Photo shows one house miraculously unaffected by volcano eruption in the Canary Islands that scorched everything around it

·2 min read
an arrow points to a house surrounded by earth scorched by the lava from the Cumbre Vieja violcano eruption on La Palma island
Lava flows surrounded a house following the eruption of a volcano in the Cumbre Vieja national park at El Paso, on the Canary Island of La Palma, Spain September 23, 2021. Ramon de la Rocha/Pool via REUTERS
  • A house improbably escaped a blast from the Cumbre Vieja volcano on a Spanish island.

  • The eruption, which started on Sunday, has devastated the Canary Island of La Palma.

  • The couple who own the house only learned from the picture that it survived.

  • See more stories on Insider's business page.

A house improbably escaped being scorched by lava from the devastating eruption on La Palma, one of Spain's Canary Islands.

A picture shows that the house narrowly escaped the ravage of lava coming from the Cumbre Vieja volcano which began erupting on Sunday.

Some Spanish people tweeted to describe is as "la casa milagro" or "the miracle house."

A house in the La Palma, Spain, stands alone in the side of a mountain surrounded by scorch marks.
Lava flows surrounded a house following the eruption of a volcano in the Cumbre Vieja national park at El Paso, on the Canary Island of La Palma, Spain September 23, 2021. Ramon de la Rocha/Pool/Reuters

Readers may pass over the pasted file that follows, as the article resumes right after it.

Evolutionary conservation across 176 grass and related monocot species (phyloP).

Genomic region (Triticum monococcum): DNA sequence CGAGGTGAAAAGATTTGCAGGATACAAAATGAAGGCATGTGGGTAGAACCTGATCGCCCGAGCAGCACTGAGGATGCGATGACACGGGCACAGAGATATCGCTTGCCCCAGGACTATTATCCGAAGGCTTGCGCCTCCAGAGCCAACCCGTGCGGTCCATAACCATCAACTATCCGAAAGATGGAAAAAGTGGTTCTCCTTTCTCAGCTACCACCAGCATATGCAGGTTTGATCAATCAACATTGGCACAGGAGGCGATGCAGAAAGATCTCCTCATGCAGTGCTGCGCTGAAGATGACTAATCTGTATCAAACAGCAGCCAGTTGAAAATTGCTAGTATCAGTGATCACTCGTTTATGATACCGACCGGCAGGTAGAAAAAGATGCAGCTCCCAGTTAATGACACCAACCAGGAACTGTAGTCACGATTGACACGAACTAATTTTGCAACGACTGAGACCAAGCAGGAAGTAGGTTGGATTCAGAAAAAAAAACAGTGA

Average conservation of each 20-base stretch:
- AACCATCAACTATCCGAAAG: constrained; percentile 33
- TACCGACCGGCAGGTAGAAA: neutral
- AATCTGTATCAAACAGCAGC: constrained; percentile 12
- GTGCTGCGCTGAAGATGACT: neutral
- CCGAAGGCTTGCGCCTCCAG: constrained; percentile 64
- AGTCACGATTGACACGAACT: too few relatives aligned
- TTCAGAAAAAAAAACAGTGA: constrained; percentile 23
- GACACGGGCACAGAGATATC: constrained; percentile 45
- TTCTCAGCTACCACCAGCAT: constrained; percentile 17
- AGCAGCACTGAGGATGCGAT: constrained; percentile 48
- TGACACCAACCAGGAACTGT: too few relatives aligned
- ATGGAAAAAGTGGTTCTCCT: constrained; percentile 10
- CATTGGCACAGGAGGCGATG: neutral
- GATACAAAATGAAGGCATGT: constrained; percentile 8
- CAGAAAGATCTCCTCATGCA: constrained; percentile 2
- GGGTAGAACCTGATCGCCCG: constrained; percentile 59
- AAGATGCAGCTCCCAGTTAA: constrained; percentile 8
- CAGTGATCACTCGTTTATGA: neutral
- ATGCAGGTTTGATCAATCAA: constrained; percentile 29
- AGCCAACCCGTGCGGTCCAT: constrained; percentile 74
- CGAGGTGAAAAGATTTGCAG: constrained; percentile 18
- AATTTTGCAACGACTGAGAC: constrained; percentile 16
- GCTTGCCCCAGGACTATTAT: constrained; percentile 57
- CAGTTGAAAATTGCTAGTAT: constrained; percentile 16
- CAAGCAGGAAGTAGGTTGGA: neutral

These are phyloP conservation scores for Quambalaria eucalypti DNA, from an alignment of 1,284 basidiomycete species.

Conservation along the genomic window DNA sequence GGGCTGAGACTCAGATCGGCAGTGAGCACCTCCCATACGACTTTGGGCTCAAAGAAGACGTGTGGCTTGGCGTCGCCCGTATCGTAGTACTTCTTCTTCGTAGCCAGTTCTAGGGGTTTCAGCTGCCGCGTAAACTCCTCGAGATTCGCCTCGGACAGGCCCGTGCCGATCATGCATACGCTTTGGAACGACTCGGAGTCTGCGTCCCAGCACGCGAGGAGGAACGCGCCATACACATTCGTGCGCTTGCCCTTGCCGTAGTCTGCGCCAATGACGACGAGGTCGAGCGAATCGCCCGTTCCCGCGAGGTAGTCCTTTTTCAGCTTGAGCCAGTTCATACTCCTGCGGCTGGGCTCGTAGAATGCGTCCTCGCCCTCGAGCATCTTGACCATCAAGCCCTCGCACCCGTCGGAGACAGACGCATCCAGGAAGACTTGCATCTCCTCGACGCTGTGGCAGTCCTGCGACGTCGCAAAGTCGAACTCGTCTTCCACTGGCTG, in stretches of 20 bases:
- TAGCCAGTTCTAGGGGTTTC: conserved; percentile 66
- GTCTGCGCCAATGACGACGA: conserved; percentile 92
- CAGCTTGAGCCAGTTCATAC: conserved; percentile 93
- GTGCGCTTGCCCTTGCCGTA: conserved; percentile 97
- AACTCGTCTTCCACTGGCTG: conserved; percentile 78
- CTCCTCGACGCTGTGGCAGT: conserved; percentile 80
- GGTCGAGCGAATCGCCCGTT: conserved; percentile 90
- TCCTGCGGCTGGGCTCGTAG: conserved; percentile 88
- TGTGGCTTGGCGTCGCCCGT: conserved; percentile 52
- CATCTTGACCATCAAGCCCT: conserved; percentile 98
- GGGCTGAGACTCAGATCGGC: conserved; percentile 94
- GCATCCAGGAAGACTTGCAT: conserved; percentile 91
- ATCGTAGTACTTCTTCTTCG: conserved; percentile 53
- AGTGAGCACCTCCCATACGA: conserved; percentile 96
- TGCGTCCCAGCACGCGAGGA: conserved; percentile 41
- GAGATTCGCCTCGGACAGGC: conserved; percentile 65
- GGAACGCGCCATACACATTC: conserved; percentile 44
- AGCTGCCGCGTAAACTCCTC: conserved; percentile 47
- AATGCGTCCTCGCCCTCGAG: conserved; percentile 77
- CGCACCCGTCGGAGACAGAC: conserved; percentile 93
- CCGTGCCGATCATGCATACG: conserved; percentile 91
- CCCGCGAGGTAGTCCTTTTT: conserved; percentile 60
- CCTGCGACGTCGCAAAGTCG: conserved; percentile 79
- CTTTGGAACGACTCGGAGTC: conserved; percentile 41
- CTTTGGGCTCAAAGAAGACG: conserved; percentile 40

The Danish couple who own the house discovered it had survived the ravage thanks to the picture that was shared on social media, according Spain's El Mundo newspaper.

Others were not so lucky. Footage, like in the tweets below, showed the slow-moving lava engulfing whole houses, swimming pools, as it crept down the hill of the island.

The authorities were prepared for the event and had evacuated about 7,000 people from the area, per Sky News, and there have been no injuries related to the eruption.

The lava first moved down the hill at about 2,300 ft per hour but has slowed to about 13 ft per hour, per Sky News.

As it has slowed, the lava flows grew taller, reaching heights of up to 50ft in places, Sky said.

Authorities are now warning that the lava is heading towards the sea. In anticipation, shipping in the area has been closed down to avoid any toxic gases which may be produced when the lava hits the sea, Germany's Deutsche Welle network said.

Read the original article on Business Insider

Our goal is to create a safe and engaging place for users to connect over interests and passions. In order to improve our community experience, we are temporarily suspending article commenting